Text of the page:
Figure 1 — APPLE SOUR
Wanting to depart from the apple-sour look I went the other way with the second comp, enlisting the help of a few earth tones — nothing brings a project back down to Earth like a good neutral palette. Some of the elements of the first design were dropped in favor of gradients to give the client an different approach (normally when presented with three comps a client will pick and chose the elements they like across all three and then these things are married together in the second round of design). I liked this version a lot, as did Happy Cog, and a few of us thought this was it, the version that would be used for the application. I think in hindsight we might have liked it mostly because it wasn’t day-glo green.
Figure 2 — CONTEMPORARY EARTH
By the time I launched Photoshop to begin working on the last design I was pushing a little burn-out having worked many, many twelve hour days for about a month straight (that’s the glamorous life for the self-employed kids) but after a quick chat with the foreman I was re-engergized and ready to go. This time I started off with white. It is a great color (or absence of color), easy to read off of, it’s clean, and helps launch anything non-white off the page. I also wanted to get away from the gradients and bring in some nice rules and boxes, serif type instead of sans.
The result was a cleaner, more sophisticated look that stood on its own while borrowing colors from the first two. Gradients are good and fun when used once and a while but there is a reason the drop-shadow fad fell from grace earlier in the decade. Object lesson: clean rules and boxes will beat overly designed shady backgrounds gradient fills every time. I bet Roger Black has said something similar but I don’t know the guy well enough to quote him.
Figure 3 — JUST RIGHT
After I was done with the third comp I knew that it had to be the one. Not an amalgam of the three, just this one. I wanted to go back and delete my prior design work and blame it on a random dog or computer crash. Unfortunately Jeffrey didn’t buy the dog story and I had already uploaded the files to Basecamp so crashing my computer wouldn’t do any good.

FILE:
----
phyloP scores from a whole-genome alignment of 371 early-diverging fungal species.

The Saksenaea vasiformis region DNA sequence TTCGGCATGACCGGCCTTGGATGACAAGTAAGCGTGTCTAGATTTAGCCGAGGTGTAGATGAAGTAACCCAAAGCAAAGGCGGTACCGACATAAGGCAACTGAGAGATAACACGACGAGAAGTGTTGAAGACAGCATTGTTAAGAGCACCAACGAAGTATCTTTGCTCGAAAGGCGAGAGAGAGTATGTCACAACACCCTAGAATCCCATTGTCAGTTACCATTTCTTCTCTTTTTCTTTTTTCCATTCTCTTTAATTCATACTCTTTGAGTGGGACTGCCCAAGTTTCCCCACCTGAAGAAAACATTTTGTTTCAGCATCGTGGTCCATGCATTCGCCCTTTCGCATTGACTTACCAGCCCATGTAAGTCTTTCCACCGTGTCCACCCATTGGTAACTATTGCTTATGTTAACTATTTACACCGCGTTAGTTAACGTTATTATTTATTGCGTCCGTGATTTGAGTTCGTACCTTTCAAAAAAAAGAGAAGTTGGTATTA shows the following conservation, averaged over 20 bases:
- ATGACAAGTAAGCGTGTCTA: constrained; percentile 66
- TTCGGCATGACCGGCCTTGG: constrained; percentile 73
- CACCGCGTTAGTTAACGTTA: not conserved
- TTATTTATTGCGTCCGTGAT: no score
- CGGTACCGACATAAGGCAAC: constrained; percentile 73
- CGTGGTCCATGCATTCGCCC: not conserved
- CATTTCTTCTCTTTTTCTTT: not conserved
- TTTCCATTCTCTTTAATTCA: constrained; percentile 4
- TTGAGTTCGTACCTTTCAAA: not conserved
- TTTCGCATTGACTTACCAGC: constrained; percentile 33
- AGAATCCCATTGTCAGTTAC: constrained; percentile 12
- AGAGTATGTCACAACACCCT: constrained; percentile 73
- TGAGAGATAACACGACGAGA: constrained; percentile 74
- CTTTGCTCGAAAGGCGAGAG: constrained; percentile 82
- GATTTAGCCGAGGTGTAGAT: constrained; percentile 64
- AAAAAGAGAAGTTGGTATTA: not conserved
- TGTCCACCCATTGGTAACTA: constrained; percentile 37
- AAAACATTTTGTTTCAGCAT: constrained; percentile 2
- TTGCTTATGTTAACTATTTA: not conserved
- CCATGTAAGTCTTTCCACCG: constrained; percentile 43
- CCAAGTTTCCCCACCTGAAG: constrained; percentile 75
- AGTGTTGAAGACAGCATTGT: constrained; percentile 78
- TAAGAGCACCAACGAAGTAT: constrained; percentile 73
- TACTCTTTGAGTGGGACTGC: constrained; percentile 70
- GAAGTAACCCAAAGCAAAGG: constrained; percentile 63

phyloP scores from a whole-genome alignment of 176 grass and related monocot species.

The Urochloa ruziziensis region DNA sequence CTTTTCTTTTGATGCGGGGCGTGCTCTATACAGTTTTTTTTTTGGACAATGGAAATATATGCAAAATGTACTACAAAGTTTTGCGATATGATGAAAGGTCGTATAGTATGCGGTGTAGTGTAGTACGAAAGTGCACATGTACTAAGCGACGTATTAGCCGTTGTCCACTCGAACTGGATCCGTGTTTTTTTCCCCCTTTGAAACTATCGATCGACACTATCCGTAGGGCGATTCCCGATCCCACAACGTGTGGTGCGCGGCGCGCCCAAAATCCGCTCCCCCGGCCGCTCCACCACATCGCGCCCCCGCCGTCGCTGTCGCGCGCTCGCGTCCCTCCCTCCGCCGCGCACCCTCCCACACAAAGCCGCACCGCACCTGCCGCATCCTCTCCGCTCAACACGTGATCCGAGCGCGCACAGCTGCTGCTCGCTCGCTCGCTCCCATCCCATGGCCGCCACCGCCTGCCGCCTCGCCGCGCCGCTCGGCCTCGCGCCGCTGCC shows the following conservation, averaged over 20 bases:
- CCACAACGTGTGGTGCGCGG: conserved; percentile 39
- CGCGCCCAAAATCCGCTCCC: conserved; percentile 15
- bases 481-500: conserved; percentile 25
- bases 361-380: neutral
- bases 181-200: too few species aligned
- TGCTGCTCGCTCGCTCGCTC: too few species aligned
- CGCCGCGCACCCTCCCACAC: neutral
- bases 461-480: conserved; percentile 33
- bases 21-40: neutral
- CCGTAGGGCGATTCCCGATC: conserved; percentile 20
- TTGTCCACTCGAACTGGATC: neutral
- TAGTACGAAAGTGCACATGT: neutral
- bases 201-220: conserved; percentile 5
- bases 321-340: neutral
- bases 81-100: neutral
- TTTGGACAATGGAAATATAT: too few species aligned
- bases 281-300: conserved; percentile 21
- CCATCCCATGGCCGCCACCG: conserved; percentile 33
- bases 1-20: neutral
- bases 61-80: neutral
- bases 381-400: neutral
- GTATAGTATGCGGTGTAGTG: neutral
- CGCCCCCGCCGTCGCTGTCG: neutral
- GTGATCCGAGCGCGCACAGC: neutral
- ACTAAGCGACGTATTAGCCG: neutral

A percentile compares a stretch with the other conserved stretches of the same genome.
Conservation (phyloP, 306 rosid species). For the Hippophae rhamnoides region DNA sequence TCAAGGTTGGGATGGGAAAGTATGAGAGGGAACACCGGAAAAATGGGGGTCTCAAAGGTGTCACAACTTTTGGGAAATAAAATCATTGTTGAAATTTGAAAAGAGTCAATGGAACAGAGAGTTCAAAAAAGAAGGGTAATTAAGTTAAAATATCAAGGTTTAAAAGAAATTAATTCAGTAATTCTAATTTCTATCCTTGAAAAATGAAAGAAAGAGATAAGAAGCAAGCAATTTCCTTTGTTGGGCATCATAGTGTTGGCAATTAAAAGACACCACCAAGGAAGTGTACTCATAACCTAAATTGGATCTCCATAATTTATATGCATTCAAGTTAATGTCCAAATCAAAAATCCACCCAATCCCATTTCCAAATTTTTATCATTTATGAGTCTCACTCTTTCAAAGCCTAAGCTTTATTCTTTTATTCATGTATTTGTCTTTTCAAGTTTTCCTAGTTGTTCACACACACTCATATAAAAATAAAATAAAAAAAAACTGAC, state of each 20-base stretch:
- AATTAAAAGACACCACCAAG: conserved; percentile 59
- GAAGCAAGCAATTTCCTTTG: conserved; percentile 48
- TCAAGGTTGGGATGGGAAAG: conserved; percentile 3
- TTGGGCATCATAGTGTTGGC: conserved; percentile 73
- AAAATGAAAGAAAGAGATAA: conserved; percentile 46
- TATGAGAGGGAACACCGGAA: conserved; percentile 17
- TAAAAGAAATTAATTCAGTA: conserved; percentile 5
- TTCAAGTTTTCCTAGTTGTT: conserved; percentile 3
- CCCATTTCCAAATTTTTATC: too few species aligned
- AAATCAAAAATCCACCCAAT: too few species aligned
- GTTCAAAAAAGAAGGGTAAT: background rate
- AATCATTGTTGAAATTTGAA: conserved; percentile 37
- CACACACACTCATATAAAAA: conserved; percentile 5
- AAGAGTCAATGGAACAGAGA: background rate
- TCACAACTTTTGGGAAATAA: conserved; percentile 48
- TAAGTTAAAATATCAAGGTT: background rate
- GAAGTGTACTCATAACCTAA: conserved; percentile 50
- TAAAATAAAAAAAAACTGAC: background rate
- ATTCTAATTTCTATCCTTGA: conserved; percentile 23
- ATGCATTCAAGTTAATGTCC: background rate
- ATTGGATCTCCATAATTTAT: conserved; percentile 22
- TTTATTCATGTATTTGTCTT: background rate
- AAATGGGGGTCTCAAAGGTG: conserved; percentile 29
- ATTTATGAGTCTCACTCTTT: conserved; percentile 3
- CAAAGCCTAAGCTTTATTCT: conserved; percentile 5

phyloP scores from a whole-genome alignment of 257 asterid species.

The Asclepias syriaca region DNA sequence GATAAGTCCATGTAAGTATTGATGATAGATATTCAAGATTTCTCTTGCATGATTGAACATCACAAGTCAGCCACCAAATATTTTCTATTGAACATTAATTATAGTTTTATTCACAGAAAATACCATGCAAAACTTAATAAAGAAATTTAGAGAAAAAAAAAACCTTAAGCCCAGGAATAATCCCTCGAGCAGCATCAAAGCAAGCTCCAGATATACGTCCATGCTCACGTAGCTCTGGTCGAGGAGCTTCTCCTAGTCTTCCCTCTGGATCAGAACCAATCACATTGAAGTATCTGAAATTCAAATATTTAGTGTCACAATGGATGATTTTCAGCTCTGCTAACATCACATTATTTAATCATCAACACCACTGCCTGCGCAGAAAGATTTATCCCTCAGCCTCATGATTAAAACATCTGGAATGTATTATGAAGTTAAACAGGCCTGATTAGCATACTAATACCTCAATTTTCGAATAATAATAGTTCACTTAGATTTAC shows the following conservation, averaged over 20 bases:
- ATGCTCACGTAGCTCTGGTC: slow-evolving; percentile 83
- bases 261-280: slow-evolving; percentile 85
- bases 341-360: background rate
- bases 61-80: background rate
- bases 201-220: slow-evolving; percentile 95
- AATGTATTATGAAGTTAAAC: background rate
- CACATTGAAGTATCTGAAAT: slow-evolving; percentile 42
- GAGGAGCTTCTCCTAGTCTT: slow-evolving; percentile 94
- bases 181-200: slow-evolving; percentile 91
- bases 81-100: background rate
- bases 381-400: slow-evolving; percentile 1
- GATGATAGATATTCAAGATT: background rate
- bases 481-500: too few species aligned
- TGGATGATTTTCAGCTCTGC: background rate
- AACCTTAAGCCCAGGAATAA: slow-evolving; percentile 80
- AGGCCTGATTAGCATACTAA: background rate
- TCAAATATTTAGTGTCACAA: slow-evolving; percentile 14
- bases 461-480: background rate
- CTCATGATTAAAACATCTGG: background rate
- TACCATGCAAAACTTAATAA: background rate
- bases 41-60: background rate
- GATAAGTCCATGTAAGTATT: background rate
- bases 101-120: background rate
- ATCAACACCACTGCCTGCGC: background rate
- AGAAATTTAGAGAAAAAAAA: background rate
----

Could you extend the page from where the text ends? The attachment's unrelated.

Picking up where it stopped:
A few moons passed when word from the client arrived and I braced for the worst. Amazingly they liked all three designs equally and didn’t know which one to pick as being their favorite nor were they interested in picking any of them apart (when does that ever happen?!). Jeffery was able to work them over, I mean worked with the client to chose the right design — the one you have all come to know as today’s Ma.gnolia.
The next two weeks were spent carving, sanding, painting, and moving things around until we had them in the right order. We elected to use Dan Cederholm’s Chameleon icons because they worked well with the product and there really wasn’t enough time to roll our own and with all the great choices out there now, there had better be a pretty compelling reason for going to the trouble of creating custom icons. Eric finished the XHTML/CSS in the shortest time I would have thought humanly possible making me wonder if he can talk to the code and make it move for him. A little more than a month later the site went live and open to the public.
The three weeks allocated for the design phase went by in a hurry but every milestone was met and the client was pleased with the work all along the way. It was a real pleasure working my friends at Happy Cog and the good folks at Ma.gnolia — it is so easy to get work done with those good people.